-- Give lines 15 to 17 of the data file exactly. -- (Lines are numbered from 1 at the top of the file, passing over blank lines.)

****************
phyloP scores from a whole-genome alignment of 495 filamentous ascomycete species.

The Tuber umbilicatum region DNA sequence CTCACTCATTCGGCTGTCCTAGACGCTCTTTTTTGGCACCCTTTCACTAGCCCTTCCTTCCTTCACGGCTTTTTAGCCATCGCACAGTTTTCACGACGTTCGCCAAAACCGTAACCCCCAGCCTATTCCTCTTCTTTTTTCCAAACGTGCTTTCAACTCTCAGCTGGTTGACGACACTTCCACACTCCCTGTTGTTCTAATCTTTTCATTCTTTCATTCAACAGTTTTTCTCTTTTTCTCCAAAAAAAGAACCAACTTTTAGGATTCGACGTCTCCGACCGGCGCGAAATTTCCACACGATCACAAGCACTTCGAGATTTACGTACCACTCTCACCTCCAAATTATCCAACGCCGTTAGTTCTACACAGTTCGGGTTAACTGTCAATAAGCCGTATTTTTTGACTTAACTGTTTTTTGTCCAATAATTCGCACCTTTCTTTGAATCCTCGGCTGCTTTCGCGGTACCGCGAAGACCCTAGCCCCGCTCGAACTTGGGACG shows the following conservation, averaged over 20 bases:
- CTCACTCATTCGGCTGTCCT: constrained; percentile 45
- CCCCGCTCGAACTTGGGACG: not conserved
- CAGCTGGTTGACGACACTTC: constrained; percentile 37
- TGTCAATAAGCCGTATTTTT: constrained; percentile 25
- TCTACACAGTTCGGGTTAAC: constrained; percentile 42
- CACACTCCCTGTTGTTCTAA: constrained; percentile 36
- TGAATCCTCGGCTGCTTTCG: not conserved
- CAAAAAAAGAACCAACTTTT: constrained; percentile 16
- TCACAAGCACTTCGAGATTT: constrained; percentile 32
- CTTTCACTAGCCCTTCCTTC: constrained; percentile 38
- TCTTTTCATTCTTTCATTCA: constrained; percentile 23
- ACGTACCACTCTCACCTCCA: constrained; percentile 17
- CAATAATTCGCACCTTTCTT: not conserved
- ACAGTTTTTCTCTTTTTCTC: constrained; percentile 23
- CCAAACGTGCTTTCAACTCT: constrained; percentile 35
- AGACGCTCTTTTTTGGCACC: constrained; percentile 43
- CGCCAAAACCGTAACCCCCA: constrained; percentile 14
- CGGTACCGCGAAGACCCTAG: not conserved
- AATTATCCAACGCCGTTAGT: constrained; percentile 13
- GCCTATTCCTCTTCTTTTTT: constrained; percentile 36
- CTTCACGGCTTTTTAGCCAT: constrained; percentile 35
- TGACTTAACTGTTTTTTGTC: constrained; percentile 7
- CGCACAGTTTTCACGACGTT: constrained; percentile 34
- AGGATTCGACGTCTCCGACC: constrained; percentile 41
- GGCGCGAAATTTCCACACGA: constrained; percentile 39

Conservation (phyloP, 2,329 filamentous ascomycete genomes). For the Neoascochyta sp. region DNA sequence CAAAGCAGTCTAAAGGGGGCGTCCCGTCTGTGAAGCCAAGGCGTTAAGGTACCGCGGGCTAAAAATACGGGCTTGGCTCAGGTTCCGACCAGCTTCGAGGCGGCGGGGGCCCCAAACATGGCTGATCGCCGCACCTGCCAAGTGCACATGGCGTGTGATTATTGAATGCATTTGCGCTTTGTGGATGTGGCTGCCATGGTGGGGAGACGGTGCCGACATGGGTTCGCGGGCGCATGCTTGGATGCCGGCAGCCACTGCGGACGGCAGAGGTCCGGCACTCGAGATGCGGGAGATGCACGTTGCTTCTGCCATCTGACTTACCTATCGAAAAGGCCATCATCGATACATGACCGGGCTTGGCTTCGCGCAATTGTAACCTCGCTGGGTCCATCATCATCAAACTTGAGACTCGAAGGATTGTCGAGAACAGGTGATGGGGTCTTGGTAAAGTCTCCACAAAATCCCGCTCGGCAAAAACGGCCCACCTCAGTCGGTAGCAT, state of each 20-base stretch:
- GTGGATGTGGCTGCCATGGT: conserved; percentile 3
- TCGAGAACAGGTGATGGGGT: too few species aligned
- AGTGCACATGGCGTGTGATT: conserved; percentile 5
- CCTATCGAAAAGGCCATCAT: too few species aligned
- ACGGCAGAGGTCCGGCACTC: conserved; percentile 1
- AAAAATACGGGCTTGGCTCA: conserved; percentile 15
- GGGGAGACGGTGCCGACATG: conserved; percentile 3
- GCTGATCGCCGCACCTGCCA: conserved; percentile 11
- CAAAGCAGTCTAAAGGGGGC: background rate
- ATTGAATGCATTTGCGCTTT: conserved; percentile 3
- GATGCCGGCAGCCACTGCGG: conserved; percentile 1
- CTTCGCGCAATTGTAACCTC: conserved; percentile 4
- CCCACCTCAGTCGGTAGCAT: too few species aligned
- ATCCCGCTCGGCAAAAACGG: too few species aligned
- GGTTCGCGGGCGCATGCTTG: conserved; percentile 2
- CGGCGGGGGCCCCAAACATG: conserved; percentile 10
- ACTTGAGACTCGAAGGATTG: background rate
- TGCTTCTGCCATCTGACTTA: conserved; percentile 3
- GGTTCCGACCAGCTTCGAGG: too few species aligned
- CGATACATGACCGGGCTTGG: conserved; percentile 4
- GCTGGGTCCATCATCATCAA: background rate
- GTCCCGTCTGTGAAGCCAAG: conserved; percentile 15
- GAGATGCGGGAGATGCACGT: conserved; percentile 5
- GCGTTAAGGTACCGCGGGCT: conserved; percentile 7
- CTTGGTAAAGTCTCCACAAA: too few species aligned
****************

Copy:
- CAATAATTCGCACCTTTCTT: not conserved
- ACAGTTTTTCTCTTTTTCTC: constrained; percentile 23
- CCAAACGTGCTTTCAACTCT: constrained; percentile 35